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EU Adopts Cybersecurity Directive: What US Companies Need to Know

Not all the news coming out of Europe these days is about Brexit. In fact, the forces of unity and harmonization remain a top priority for European regulators hoping to combat digital security threats and create a safer and more secure environment for the entire online community. To this end, on July 6, 2016, the European Parliament adopted the Network and Information Security (“NIS”) Directive in an effort to enhance cybersecurity and incident reporting at a national level across all of its member states (“NIS Directive”). This move followed an announcement the day before from the European Commission (the “Commission”) that it had launched a public-private initiative that will steer €1.8 billion of investment into cybersecurity by 2020.  According to a recent survey cited by the Commission, 80% or more of European companies were victims of a cybersecurity incident during the last year and the number of such incidents increased globally across all industries by 38% in 2015. The Commission’s Vice President in charge of the Digital Single Market, Andrus Ansip, commented that “without trust and security, there can be no Digital Single Market” and that “Europe has to be ready to tackle cyber-threats that are increasingly sophisticated and do not recognize borders.”  The NIS Directive is a major step in this direction.

US companies take note! Large multinationals may be subject to the NIS Directive even without a physical presence in the EU as the NIS Directive applies to two types of service providers:

  1. Operators of “essential services,” such as companies involved with energy, transport, banking, financial markets infrastructure, health, water and digital infrastructure; and

  2. Digital service providers (“DSPs”), which at a minimum will likely include online marketplaces, online search engines and cloud computing services.

Locks, CybersecurityAlthough the jurisdictional and application-of-law principles are yet to be worked out, companies that fit the definition of a DSP and that interact with the European market in some meaningful way should expect to fall under the national law of one of the EU member states that has implemented the NIS Directive. Note that micro businesses (fewer than 10 persons / €2 million annual turnover and/or balance sheet total) and small business (fewer than 50 persons / €10 million annual turnover and/or balance sheet total) are generally exempt from the NIS Directive.

For those companies who will need to comply (e.g. Ebay, Google, Amazon, and many others), their compliance responsibilities will be wide-ranging and include, among other things:

  • Implementation of “appropriate and proportionate technical and organizational measures” to protect networks and information systems;

  • Ensuring that digital security is adequate to address known risks;

  • Incident response designed to prevent and minimize the impact of security incidents on affected individuals; and

  • Notification obligations to relevant national authorities when security incidents occur that have a “substantial impact” on a covered digital service or a “significant impact” on a covered essential service.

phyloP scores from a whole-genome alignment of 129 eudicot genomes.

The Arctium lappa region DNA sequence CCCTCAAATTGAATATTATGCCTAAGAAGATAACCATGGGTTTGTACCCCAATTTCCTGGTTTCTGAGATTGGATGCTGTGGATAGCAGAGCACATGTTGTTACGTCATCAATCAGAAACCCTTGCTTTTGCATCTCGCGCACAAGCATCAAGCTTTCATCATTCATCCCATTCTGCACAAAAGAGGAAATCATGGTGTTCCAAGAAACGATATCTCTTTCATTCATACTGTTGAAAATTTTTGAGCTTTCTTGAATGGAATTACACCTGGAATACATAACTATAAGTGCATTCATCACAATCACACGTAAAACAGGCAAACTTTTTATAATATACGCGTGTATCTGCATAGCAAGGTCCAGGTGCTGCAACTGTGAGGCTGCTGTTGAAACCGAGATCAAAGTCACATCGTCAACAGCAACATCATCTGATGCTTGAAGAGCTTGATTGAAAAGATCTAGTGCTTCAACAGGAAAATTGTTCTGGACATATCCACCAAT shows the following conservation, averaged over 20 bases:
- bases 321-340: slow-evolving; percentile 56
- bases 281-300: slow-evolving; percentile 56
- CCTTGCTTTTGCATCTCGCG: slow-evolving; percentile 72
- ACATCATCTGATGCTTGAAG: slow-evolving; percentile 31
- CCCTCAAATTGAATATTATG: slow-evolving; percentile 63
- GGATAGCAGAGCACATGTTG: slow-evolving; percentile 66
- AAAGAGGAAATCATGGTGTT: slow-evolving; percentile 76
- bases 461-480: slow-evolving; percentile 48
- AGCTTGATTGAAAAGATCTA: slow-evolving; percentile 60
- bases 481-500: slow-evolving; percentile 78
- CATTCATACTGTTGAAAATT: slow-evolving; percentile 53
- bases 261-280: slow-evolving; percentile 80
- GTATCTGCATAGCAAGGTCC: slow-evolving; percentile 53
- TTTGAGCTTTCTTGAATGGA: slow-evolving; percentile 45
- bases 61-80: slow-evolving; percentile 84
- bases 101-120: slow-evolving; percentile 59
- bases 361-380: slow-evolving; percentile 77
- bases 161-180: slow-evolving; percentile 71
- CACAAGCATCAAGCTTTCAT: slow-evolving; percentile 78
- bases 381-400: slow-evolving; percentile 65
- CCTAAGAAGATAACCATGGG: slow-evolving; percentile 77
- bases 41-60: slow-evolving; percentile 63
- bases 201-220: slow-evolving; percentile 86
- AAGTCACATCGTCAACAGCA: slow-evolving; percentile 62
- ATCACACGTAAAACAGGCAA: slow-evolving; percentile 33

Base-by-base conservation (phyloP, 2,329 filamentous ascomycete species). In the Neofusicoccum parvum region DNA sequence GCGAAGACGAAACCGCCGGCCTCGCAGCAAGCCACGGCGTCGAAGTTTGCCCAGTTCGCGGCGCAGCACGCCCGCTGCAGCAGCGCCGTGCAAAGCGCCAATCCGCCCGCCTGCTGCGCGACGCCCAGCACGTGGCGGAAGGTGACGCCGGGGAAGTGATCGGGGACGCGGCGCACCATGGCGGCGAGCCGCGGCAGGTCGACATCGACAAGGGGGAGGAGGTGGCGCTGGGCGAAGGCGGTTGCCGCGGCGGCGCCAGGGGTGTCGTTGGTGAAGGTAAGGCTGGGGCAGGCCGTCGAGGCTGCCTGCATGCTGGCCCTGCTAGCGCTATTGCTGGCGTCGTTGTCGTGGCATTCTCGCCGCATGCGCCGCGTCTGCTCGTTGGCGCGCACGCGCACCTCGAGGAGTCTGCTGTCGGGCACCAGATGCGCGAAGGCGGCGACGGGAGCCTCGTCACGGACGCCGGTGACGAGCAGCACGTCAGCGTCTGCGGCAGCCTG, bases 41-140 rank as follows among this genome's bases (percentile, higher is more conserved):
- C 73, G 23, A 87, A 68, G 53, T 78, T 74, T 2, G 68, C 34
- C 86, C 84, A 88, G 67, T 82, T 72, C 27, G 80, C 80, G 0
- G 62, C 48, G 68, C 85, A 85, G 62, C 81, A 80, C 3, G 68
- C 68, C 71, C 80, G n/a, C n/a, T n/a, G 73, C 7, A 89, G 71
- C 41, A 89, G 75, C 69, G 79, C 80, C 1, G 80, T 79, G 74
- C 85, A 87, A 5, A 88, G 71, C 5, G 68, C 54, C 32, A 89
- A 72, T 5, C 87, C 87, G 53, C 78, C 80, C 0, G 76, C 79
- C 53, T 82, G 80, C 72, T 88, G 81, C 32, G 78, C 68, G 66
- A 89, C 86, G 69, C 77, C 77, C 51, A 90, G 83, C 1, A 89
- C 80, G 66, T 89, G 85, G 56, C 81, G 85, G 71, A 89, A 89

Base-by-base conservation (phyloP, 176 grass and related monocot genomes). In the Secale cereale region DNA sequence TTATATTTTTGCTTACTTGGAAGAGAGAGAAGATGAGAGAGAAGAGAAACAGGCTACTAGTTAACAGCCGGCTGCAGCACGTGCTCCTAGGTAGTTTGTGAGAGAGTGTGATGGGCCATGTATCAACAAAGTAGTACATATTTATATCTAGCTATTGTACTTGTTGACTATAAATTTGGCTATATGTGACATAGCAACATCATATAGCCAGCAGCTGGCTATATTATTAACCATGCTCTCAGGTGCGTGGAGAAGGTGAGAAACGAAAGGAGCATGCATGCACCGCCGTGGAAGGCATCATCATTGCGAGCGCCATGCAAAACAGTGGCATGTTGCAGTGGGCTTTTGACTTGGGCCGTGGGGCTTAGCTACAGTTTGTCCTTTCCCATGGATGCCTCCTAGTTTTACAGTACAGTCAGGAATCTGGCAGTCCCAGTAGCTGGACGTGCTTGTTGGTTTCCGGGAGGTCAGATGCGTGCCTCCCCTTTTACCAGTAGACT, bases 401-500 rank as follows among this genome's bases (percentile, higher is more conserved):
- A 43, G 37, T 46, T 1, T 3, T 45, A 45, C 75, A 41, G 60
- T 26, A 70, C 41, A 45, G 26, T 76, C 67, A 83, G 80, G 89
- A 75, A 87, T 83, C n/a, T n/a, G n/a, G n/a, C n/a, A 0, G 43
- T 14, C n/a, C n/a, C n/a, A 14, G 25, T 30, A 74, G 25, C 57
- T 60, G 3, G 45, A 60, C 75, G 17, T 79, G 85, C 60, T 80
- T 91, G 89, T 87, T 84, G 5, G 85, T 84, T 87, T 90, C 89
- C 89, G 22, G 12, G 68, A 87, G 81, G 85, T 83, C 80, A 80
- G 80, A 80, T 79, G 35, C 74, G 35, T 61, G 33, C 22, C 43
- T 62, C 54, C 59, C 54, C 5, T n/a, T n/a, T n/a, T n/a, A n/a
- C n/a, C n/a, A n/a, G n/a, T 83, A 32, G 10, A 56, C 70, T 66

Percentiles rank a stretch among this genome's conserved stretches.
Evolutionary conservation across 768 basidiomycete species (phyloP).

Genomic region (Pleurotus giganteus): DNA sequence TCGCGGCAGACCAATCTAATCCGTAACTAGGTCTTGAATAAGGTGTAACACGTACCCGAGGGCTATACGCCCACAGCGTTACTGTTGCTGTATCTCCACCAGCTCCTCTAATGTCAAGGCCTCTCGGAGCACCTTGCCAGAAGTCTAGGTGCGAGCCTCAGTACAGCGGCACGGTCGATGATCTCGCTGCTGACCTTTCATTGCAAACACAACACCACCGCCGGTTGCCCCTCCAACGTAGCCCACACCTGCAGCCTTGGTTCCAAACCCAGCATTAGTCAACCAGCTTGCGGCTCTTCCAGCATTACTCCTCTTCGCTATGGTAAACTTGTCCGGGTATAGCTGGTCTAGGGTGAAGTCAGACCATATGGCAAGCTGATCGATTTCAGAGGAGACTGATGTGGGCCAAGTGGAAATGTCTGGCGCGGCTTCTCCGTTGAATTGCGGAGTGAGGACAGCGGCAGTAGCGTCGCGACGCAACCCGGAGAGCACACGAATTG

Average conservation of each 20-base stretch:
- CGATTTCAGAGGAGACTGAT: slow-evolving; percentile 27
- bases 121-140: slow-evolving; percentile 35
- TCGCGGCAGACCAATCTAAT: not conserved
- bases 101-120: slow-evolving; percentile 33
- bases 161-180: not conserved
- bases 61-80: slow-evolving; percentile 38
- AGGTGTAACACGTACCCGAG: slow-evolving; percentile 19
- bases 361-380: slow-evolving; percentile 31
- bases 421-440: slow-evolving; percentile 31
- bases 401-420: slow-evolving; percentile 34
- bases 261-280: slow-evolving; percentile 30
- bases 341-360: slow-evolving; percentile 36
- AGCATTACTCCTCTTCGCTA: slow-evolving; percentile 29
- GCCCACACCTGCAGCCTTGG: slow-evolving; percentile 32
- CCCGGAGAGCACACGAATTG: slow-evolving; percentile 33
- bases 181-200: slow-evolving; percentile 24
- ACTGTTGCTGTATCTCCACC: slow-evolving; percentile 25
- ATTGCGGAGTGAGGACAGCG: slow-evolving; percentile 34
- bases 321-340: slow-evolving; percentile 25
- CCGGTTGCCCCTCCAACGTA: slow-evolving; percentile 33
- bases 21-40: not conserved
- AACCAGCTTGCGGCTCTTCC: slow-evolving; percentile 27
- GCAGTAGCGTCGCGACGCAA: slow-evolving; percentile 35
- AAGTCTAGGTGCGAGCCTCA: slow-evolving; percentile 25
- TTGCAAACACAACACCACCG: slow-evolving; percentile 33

Companies subject to the NIS Directive will have some time to prepare for compliance. Since EU member states will have 21 months to implement the NIS Directive into their national laws after it goes into force in August 2016, the European Union’s harmonization of its cybersecurity standards may not be complete until May 2018 or later.

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About this Author

Michael B. Katz, Mintz Levin, employee stock trading lawyer, records management attorney
Associate

Michael focuses on corporate law matters.

During law school, Michael was a Summer Associate at the firm. He also interned with the Honorable Raymond J. Brassard in the Superior Court of Massachusetts. Michael was a member of the Pro Bono Board and president of the Health Law Society.

Before attending law school, Michael was a legal specialist with Bain & Company, where he worked directly with its in-house legal team on implementing policies and best practices for confidentiality, data collection, employee stock...

617.348.1751
Cynthia Larose, Privacy, Security, Attorney, Mintz Levin, Law Firm, electronic transactions lawyer
Member

Cynthia is Chair of the firm’s Privacy & Security Practice and a Certified Information Privacy Professional (CIPP).  She represents companies in information, communications, and technology, including e-commerce and other electronic transactions. She counsels clients through all stages of the “corporate lifecycle,” from start-ups through mid- and later-stage financings to IPO, and has broad experience in technology and business law, including online contracting issues, licensing, domain name issues, software development, and complex outsourcing transactions.

Cynthia has extensive experience in privacy, data security, and information management matters, including state, federal, and international laws and regulations on the use and transfer of information, behavioral advertising, data security breach compliance and incident response, data breach incident response planning, as well as data transfers in the context of mergers and acquisitions and technology transactions.

She conducts privacy audits and risk assessments to determine data and transaction flow and to assess privacy practices, and assists with drafting and implementation of privacy policies and information security policies and procedures and monitoring of privacy “best practices” across all levels of the enterprise.

She is a frequent speaker on privacy issues at conferences and media appearances and presents privacy awareness and compliance training seminars to client companies.

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